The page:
Some events in life remix your colours in ways you can’t imagine. Mind and matter mix like pigments and it’s the strong colours that bleed through. Your gravity shifts, you hear a new bass line, and your moves change. Being adopted, exchanging one name for another, is like being mugged of your identity. There’s a violent wrench a long way beneath the surface and all this wreckage to deal with after the storm, except you can’t classify it as wreckage because you’re dealing with the basic material that makes up your life. And the most basic of all is that identity switch, the first dislocation, the unexplainable disappearance of the mother who bore you. It’s the plot of a fairy tale. Sublimate it and bury it as deep as you like in anger or acquiescence but it’s not going anywhere. It surrounds you, it’s your wagon train. It’s your story. How are you going to tell it?

The first story I ever read was Rapunzel, a Ladybird edition with watercolours on one side, 14-point text on the other. Whoever did the Ladybird watercolours were professionals of their craft. The tale is full of nasty forks and twists and I felt them all. The couple who can’t have children, the wife who conceives a child and pines for the old woman’s greens, the sustenance she lacks. The timorous husband who climbs the walled garden, way beyond his years, and picks the vivid salad greens from their beds of saturated colour, a colour so strong it has a life and movement of its own. His capture, their agreement. The birth of the child and its adoption by the old woman – with fairy tales, it’s amazing how many foundlings and orphans and adoptees blaze in their furnace.

The old couple disappear after that. Whatever they did was irrevocable, and it was done. They cross the line then fall into a vacuum of not here, never was. The woman will pine for the witch’s green rapunzel till the universe spins itself out to a series of dots and dashes. Rapunzel, Rapunzel… Let down your hair… The young beauty in the tower, the young wandering prince who climbs her tresses and makes her fat with sex and progeny. The old witch puts a measure to the girl’s waist. She is the hated Second Law of Thermodynamics. “Something from nothing? You dirty little bitch!”

The pictures in my mind of the witch’s garden, and the tower through the trees of the forest that the young prince sees, I’d feel them twang and vibrate and shimmer. They’d begin to move, and I’d see the old man creep through the darkness, enormous dark green leaves hanging in still air. Not a sound, not a breath of wind – and then the witch’s finger.


I twitched, looked up from the first story I could read, climbing the fine hair pinned by a nail and ending in dead fingers, speaking in tongues. What was the girl virgin to the old witch? And when she was swollen with child and cast out into the thorny wilderness, I saw the skulls of Golgotha in dad’s painting above his bed, done some time between art school and the war. Christ on his knees at the mouth of a cave at night, black and grey but for his crimson djellaba. Dad’s voice from an underworld studio.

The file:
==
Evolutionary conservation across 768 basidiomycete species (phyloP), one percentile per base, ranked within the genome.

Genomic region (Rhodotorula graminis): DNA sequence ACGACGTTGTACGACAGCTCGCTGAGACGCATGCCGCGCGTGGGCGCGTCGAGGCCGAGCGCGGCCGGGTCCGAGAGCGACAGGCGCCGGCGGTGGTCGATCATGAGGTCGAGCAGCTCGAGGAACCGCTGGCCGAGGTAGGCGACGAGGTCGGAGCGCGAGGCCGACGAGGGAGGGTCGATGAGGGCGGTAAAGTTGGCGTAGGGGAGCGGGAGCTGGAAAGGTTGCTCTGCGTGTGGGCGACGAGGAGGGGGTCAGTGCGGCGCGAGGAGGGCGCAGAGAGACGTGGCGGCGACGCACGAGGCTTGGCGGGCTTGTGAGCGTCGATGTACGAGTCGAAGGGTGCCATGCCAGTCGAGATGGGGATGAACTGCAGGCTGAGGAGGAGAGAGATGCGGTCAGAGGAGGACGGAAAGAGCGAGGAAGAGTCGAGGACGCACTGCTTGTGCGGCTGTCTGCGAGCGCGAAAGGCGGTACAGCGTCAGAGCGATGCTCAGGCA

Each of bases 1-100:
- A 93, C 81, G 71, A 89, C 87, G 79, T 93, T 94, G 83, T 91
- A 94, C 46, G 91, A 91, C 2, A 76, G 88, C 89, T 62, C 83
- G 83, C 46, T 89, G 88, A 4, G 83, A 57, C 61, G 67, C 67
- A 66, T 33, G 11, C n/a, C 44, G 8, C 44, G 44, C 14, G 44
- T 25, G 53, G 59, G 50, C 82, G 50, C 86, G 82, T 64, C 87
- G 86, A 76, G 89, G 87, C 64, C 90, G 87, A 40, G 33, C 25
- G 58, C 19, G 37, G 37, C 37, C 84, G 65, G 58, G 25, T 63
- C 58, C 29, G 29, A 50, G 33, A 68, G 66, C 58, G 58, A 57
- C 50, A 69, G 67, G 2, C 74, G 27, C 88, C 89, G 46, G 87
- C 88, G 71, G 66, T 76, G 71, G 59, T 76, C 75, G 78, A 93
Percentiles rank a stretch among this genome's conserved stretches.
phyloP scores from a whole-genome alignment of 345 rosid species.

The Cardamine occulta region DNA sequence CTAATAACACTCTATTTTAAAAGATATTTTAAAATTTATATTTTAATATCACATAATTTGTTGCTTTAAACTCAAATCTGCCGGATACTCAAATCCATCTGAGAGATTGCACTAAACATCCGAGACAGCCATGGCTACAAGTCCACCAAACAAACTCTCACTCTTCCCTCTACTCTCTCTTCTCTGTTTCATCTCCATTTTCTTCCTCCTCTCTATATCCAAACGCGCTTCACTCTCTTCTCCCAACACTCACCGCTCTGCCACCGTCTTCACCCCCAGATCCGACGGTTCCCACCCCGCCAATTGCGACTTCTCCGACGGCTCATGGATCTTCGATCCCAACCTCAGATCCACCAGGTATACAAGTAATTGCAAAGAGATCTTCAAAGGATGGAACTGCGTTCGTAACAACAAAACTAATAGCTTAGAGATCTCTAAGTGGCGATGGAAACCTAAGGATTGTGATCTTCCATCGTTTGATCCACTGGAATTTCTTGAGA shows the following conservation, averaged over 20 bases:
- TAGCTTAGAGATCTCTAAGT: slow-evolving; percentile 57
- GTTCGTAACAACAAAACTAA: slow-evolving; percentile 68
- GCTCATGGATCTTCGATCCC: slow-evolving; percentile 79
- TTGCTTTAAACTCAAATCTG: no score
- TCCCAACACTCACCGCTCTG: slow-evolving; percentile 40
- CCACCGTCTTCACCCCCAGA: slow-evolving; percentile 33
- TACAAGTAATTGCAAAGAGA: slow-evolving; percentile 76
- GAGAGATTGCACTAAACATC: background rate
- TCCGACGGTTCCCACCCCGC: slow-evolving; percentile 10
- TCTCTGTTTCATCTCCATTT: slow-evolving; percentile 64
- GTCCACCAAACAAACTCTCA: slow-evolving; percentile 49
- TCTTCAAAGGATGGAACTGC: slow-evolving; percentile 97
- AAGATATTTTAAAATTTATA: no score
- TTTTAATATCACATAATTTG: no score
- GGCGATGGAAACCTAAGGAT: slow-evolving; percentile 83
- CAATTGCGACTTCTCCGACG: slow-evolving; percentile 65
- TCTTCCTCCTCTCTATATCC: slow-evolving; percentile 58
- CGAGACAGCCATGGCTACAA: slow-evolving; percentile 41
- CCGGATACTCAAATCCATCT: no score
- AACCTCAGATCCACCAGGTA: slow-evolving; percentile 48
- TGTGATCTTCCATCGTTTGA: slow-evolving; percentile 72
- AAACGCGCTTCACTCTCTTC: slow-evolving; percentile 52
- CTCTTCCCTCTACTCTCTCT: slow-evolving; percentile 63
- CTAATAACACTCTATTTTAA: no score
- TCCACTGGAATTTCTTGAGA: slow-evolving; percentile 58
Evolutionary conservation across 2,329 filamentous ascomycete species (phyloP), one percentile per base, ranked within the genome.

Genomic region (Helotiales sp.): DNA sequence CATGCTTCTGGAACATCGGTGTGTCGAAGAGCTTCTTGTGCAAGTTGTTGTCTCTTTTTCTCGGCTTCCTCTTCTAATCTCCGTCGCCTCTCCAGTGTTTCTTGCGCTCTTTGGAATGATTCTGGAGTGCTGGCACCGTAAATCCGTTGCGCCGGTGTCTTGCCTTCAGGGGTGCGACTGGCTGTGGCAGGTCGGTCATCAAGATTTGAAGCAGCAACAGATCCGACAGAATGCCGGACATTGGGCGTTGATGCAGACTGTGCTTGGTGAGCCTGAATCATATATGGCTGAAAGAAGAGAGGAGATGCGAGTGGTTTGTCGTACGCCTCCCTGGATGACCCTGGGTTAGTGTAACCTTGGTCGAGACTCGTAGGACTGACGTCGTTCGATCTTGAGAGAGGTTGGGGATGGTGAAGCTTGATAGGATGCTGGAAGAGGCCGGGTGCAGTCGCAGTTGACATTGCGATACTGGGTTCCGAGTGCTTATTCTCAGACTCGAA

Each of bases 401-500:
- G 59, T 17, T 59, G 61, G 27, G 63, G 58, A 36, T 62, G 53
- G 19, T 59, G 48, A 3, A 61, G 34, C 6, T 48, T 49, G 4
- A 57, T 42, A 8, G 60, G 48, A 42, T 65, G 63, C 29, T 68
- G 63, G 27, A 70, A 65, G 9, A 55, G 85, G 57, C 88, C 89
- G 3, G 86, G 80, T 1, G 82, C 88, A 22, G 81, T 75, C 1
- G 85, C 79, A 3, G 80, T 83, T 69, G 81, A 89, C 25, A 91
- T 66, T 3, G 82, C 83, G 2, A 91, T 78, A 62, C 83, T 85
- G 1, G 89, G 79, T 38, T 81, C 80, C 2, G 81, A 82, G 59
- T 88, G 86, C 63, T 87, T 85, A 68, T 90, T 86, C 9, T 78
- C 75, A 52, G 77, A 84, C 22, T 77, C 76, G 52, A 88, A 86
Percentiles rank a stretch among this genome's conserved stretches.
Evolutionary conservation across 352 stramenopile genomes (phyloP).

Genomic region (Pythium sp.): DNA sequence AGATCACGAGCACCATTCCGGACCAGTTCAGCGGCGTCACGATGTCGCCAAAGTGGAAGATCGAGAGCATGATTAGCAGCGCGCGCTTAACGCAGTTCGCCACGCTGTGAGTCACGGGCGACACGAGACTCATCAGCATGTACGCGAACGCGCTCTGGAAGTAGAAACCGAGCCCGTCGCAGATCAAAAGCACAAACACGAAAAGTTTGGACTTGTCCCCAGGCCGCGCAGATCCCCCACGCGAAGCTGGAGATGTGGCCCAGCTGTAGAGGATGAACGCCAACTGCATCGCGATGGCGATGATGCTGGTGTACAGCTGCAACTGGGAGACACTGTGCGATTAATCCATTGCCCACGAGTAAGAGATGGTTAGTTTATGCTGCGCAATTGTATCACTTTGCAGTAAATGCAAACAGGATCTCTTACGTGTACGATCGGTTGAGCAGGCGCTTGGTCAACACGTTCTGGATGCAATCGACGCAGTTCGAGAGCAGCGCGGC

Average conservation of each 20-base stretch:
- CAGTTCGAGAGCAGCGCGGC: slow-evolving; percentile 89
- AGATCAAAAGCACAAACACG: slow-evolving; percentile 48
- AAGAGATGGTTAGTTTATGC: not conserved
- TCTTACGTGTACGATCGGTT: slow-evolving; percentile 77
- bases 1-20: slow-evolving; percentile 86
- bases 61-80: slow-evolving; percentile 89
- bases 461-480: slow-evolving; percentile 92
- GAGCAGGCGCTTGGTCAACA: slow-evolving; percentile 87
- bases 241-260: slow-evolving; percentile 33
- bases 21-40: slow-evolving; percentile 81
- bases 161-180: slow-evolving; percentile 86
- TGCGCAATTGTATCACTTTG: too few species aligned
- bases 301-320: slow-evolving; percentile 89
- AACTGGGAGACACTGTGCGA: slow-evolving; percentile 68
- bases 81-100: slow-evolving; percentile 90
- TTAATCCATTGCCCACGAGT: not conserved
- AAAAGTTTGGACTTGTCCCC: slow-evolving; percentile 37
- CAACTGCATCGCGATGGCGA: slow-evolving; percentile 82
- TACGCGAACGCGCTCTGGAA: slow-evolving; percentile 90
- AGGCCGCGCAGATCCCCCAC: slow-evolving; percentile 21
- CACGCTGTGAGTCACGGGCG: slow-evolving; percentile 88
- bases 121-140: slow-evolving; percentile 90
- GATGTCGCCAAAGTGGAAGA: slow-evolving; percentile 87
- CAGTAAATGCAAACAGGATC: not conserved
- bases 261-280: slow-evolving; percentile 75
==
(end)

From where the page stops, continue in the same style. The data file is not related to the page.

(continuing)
“Rose madder.” Madder from Friesland, a plant for the colour of panic and life and blood, the prince’s eyes bloodied by thorns, the thorns and petals of a red briar rose. I can remember learning to read the thorny black marks into words, the prince stepping through the parting wood and looking straight at me.

And then the witch vanishes, and so does the tower, and the rapunzel. Never here, never was. Just years in the wilderness, until he hears her sing and her tears heal his sight. Remote vision: I remember the ache and terror built in to that little paragraph: “And he wandered alone for many years.” So light on the tongue and the fingers, and so unendurable. I stared into the mouth of the story and never blinked. It was like staring into the mouth of a dark cave, one that had once been inhabited, and you could very faintly scent the habitation. The thorns, the prince and the old witch and the girl in the tower and the fearful husband and the greedy wife – they moved and flickered like figures on a cave wall under the light of a fat lamp. Fairy tales are the cave art of the ears and tongue. I think they are just as old, stirring in the minds of the young.

Every terror in life, and the terror of death, has been felt out first for us in fairy tales. A great scientist once acquainted them with stories for people afraid of the dark. One of his anti-religion raps. He didn’t know his subject. They are instructional, not escapist. They’re there to make us fear the dark, not protect us from it. Riddles wrapped inside an enigma dropped in to a well, and you hear a faint echo.

Like you’re on the way to Thebes, and there’s this floppy bitch with claws resting under her dugs, waiting to tear your head off and feed it to a ravenous, disc-shaped sawmill of a mouth. The name’s Oedipus, and you’re the original tragedy. The foundling marked by the claws of an eagle. All adoption stories pull in their thread from the labyrinth and they all end at the foot of Oedipus, the baby tossed in to the wilderness because of a promise and a curse.

“Motherfucker killed his father, sired his own brother.” Kept on punching holes in his social network. He married his mother and killed his father and solved the riddle. How would my fate slot in to that mythic template?